Independence Day Lesson Plans & Resources

On July 4 each year, the United States celebrates Independence Day. This day commemorates the signing of the Declaration of Independence on July 4, 1776, in which citizens of the thirteen American colonies announced their break from the British Empire and their intention to form a new nation: the United States of America. This Share My Lesson collection provides educators with free preK-12 lesson plans, activities, and materials to use to teach their students about Independence Day.

  • Resource Type: Lesson Plans
  • Subject: Foundations of Democracy
  • Grades: K, 1, 2, 3, 4, 5, 6, 7, 8, 9, 10, 11, 12

Founding Documents: The Meaning of the Declaration of Independence.

On June 8, 1776, the Continental Congress voted to write a declaration of independence. It named a committee to do the writing. One of its members was Thomas Jefferson, a lawyer from Virginia. He had been a leader in Virginia, and Virginia had elected him to the Continental Congress. The others on the committee were too busy with the revolution to work on the declaration, so Jefferson wrote it alone.

  • Resource Type: Lesson Plans
  • Subject: Foundations of Democracy
  • Grades: 9, 10, 11, 12

The Meaning of Independence Day

What is the legacy of the Declaration of Independence and its self-evident truths of equal and unalienable rights? Our ebook, “The Meaning of Independence Day,” explores the ideas behind the American Founding and their significance for our present personal freedoms and national flourishing. Each selection includes a brief introduction by the editors with guiding questions for discussion. Includes readings by Thomas Paine, Samuel Adams, Nathaniel Hawthorne, Frederick Douglass, and more.

  • Resource Type: Primary Sources
  • Subject: Citizenship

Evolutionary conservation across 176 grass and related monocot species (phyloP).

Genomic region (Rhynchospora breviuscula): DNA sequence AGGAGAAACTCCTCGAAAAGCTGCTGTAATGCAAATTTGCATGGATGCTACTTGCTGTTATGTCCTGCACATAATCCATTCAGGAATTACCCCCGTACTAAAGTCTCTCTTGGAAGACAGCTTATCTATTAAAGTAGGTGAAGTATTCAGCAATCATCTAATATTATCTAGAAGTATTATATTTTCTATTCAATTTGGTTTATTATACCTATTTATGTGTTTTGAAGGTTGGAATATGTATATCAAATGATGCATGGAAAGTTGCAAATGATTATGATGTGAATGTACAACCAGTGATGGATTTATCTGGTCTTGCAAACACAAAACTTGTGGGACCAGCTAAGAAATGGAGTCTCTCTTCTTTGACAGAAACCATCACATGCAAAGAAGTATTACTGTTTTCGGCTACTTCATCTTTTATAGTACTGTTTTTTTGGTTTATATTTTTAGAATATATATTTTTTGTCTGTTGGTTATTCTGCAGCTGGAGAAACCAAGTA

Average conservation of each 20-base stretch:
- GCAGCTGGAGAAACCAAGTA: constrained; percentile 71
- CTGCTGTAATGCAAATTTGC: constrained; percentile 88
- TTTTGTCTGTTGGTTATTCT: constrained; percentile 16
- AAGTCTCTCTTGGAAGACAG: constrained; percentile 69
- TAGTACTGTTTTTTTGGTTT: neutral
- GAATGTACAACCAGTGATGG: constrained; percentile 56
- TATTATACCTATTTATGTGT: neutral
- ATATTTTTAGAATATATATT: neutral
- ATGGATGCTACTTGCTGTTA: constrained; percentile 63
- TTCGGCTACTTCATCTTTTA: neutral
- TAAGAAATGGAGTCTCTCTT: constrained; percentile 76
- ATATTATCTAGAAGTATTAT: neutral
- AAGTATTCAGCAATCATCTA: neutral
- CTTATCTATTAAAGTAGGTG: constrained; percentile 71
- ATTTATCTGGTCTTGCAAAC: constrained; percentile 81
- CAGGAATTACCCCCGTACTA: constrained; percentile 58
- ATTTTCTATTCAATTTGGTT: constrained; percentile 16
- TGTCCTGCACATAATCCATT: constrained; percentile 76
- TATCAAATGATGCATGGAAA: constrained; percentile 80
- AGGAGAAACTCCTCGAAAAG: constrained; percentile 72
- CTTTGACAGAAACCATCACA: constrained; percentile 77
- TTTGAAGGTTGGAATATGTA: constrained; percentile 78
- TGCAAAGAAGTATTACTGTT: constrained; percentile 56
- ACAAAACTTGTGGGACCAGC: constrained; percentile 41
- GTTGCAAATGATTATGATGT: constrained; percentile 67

• Grades: 7, 8, 9, 10, 11, 12

What Does July 4th Mean to You?

July 4th brings to mind fireworks, parades, and picnics but what are we celebrating when we remember the signing of the Declaration of Independence? What does July 4th mean to you? This lesson plan lets students make connections between the birthday of America and its significance in today’s world.

  • Resource Type: Lesson Plans, Modules (Teaching Unit)
  • Subject: Rights and Responsibilities
  • Grades: 1, 2, 3, 4, 5, 6, 7, 8, 9, 10, 11, 12

Grade 9-10 What was Most “Revolutionary” About the Declaration of Independence?

This lesson will use a close reading of the Declaration of Independence to explore the American colonists’ reasons for separating from Great Britain. By the conclusion of the lesson, student will understand the role of the Declaration in encouraging support for American Independence, and in laying the groundwork for a new system of government and individual rights.

  • Resource Type: Lesson Plans
  • Subject: Foundations of Democracy
  • Grades: 9, 10

Fourth of July: Grades 3-5

This lesson is designed to be used in conjunction with the National Constitution Center’s Fourth of July show, which is available as part of themed museum packages for groups and the Traveling History & Civics Program for schools.

Together, they encourage students to explore the history and meaning of the Declaration of Independence and Independence Day.

  • Resource Type: Lesson Plans
  • Subject: Foundations of Democracy
  • Grades: 3, 4, 5

Fourth of July: Grades 6-8

This lesson is designed to be used in conjunction with the National Constitution Center’s Fourth of July show, which is available as part of themed museum packages for groups and the Traveling History & Civics Program for schools.

Together, they encourage students to explore the history and meaning of the Declaration of Independence and Independence Day.

  • Resource Type: Lesson Plans
  • Subject: Foundations of Democracy
  • Grades: 6, 7, 8

Fourth of July: Grades 9-12

This lesson is designed to be used in conjunction with the National Constitution Center’s Fourth of July show, which is available as part of themed museum packages for groups and the Traveling History & Civics Program for schools.

Together, they encourage students to explore the history and meaning of the Declaration of Independence and Independence Day.

  • Resource Type: Lesson Plans
  • Subject: Foundations of Democracy
  • Grades: 9, 10, 11, 12

Forward to the Future: The Declaration of Independence in Our Lives

Essential Question: How are the ideas from the Declaration of Independence connected to our government today?

In this lesson, developed in collaboration with the National Archives, students will work through stations, considering various primary documents, in order to answer the essential question.

  • Resource Type: Lesson Plans, Primary Sources
  • Subject: Foundations of Democracy
  • Grades: 6, 7, 8, 9, 10, 11, 12